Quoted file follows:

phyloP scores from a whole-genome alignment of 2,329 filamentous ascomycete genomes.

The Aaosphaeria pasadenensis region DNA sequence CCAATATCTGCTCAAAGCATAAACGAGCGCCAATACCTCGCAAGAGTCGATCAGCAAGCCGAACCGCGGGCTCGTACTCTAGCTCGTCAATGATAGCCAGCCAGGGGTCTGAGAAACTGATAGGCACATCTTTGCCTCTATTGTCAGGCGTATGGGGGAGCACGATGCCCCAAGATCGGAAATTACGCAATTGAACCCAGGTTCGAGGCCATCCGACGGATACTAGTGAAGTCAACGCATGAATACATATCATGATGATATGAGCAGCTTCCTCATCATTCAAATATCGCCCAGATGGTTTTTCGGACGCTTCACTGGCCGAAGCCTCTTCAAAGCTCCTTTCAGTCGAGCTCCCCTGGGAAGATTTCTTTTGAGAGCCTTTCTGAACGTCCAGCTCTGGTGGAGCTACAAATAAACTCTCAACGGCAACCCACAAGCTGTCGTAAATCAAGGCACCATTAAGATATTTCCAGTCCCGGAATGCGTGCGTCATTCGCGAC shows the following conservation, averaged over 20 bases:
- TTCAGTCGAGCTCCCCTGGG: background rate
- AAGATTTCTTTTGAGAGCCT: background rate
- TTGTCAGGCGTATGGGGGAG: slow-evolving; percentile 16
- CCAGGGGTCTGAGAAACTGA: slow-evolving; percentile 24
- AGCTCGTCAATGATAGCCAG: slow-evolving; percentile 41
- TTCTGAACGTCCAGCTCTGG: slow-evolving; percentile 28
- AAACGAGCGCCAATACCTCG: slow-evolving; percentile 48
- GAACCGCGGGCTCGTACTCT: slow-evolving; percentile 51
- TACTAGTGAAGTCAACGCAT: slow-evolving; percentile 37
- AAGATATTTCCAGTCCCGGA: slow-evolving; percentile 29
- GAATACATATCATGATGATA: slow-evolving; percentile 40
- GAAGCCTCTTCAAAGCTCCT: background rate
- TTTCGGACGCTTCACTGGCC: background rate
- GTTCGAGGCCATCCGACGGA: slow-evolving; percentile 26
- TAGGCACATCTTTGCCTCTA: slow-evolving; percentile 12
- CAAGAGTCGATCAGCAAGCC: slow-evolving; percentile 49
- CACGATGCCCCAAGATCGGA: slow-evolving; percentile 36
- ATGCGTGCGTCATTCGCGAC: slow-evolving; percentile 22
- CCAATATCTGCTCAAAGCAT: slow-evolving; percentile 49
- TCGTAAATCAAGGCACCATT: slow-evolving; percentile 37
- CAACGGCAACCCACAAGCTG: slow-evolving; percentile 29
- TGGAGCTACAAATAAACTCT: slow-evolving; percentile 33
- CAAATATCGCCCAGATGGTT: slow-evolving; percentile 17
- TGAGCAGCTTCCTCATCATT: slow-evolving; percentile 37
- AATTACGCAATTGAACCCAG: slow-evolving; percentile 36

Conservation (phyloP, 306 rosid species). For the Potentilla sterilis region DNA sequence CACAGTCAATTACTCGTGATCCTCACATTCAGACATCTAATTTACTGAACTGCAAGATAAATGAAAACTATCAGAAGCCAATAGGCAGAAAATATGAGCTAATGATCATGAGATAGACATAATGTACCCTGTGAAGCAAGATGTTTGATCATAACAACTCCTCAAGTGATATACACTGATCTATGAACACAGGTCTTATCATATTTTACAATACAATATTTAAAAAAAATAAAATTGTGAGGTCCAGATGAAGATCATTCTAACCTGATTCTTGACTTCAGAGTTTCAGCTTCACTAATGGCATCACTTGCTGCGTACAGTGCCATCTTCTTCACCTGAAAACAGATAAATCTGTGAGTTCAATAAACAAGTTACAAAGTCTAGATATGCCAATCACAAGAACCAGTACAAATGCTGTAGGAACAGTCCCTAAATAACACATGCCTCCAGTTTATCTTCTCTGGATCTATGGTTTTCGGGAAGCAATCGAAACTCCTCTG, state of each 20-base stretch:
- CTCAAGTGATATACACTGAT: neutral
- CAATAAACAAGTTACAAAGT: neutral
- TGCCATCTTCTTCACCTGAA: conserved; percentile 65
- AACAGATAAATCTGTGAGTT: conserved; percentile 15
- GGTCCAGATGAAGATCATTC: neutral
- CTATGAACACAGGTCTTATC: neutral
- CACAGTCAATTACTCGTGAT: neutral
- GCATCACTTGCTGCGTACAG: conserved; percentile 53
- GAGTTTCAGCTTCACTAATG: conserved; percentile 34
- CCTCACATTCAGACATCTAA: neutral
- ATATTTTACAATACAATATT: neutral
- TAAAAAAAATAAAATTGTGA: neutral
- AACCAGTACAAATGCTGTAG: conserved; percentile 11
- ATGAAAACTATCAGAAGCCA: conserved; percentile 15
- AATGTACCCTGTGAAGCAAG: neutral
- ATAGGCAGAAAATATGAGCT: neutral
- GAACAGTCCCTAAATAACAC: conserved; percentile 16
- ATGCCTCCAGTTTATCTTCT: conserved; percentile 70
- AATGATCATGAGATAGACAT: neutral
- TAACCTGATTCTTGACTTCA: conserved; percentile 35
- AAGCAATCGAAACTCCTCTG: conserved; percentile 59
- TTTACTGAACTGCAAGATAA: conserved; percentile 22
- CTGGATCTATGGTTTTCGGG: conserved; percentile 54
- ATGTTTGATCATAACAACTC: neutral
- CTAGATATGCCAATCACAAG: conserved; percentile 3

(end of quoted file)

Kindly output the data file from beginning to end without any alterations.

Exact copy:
phyloP scores from a whole-genome alignment of 2,329 filamentous ascomycete genomes.

The Aaosphaeria pasadenensis region DNA sequence CCAATATCTGCTCAAAGCATAAACGAGCGCCAATACCTCGCAAGAGTCGATCAGCAAGCCGAACCGCGGGCTCGTACTCTAGCTCGTCAATGATAGCCAGCCAGGGGTCTGAGAAACTGATAGGCACATCTTTGCCTCTATTGTCAGGCGTATGGGGGAGCACGATGCCCCAAGATCGGAAATTACGCAATTGAACCCAGGTTCGAGGCCATCCGACGGATACTAGTGAAGTCAACGCATGAATACATATCATGATGATATGAGCAGCTTCCTCATCATTCAAATATCGCCCAGATGGTTTTTCGGACGCTTCACTGGCCGAAGCCTCTTCAAAGCTCCTTTCAGTCGAGCTCCCCTGGGAAGATTTCTTTTGAGAGCCTTTCTGAACGTCCAGCTCTGGTGGAGCTACAAATAAACTCTCAACGGCAACCCACAAGCTGTCGTAAATCAAGGCACCATTAAGATATTTCCAGTCCCGGAATGCGTGCGTCATTCGCGAC shows the following conservation, averaged over 20 bases:
- TTCAGTCGAGCTCCCCTGGG: background rate
- AAGATTTCTTTTGAGAGCCT: background rate
- TTGTCAGGCGTATGGGGGAG: slow-evolving; percentile 16
- CCAGGGGTCTGAGAAACTGA: slow-evolving; percentile 24
- AGCTCGTCAATGATAGCCAG: slow-evolving; percentile 41
- TTCTGAACGTCCAGCTCTGG: slow-evolving; percentile 28
- AAACGAGCGCCAATACCTCG: slow-evolving; percentile 48
- GAACCGCGGGCTCGTACTCT: slow-evolving; percentile 51
- TACTAGTGAAGTCAACGCAT: slow-evolving; percentile 37
- AAGATATTTCCAGTCCCGGA: slow-evolving; percentile 29
- GAATACATATCATGATGATA: slow-evolving; percentile 40
- GAAGCCTCTTCAAAGCTCCT: background rate
- TTTCGGACGCTTCACTGGCC: background rate
- GTTCGAGGCCATCCGACGGA: slow-evolving; percentile 26
- TAGGCACATCTTTGCCTCTA: slow-evolving; percentile 12
- CAAGAGTCGATCAGCAAGCC: slow-evolving; percentile 49
- CACGATGCCCCAAGATCGGA: slow-evolving; percentile 36
- ATGCGTGCGTCATTCGCGAC: slow-evolving; percentile 22
- CCAATATCTGCTCAAAGCAT: slow-evolving; percentile 49
- TCGTAAATCAAGGCACCATT: slow-evolving; percentile 37
- CAACGGCAACCCACAAGCTG: slow-evolving; percentile 29
- TGGAGCTACAAATAAACTCT: slow-evolving; percentile 33
- CAAATATCGCCCAGATGGTT: slow-evolving; percentile 17
- TGAGCAGCTTCCTCATCATT: slow-evolving; percentile 37
- AATTACGCAATTGAACCCAG: slow-evolving; percentile 36

Conservation (phyloP, 306 rosid species). For the Potentilla sterilis region DNA sequence CACAGTCAATTACTCGTGATCCTCACATTCAGACATCTAATTTACTGAACTGCAAGATAAATGAAAACTATCAGAAGCCAATAGGCAGAAAATATGAGCTAATGATCATGAGATAGACATAATGTACCCTGTGAAGCAAGATGTTTGATCATAACAACTCCTCAAGTGATATACACTGATCTATGAACACAGGTCTTATCATATTTTACAATACAATATTTAAAAAAAATAAAATTGTGAGGTCCAGATGAAGATCATTCTAACCTGATTCTTGACTTCAGAGTTTCAGCTTCACTAATGGCATCACTTGCTGCGTACAGTGCCATCTTCTTCACCTGAAAACAGATAAATCTGTGAGTTCAATAAACAAGTTACAAAGTCTAGATATGCCAATCACAAGAACCAGTACAAATGCTGTAGGAACAGTCCCTAAATAACACATGCCTCCAGTTTATCTTCTCTGGATCTATGGTTTTCGGGAAGCAATCGAAACTCCTCTG, state of each 20-base stretch:
- CTCAAGTGATATACACTGAT: neutral
- CAATAAACAAGTTACAAAGT: neutral
- TGCCATCTTCTTCACCTGAA: conserved; percentile 65
- AACAGATAAATCTGTGAGTT: conserved; percentile 15
- GGTCCAGATGAAGATCATTC: neutral
- CTATGAACACAGGTCTTATC: neutral
- CACAGTCAATTACTCGTGAT: neutral
- GCATCACTTGCTGCGTACAG: conserved; percentile 53
- GAGTTTCAGCTTCACTAATG: conserved; percentile 34
- CCTCACATTCAGACATCTAA: neutral
- ATATTTTACAATACAATATT: neutral
- TAAAAAAAATAAAATTGTGA: neutral
- AACCAGTACAAATGCTGTAG: conserved; percentile 11
- ATGAAAACTATCAGAAGCCA: conserved; percentile 15
- AATGTACCCTGTGAAGCAAG: neutral
- ATAGGCAGAAAATATGAGCT: neutral
- GAACAGTCCCTAAATAACAC: conserved; percentile 16
- ATGCCTCCAGTTTATCTTCT: conserved; percentile 70
- AATGATCATGAGATAGACAT: neutral
- TAACCTGATTCTTGACTTCA: conserved; percentile 35
- AAGCAATCGAAACTCCTCTG: conserved; percentile 59
- TTTACTGAACTGCAAGATAA: conserved; percentile 22
- CTGGATCTATGGTTTTCGGG: conserved; percentile 54
- ATGTTTGATCATAACAACTC: neutral
- CTAGATATGCCAATCACAAG: conserved; percentile 3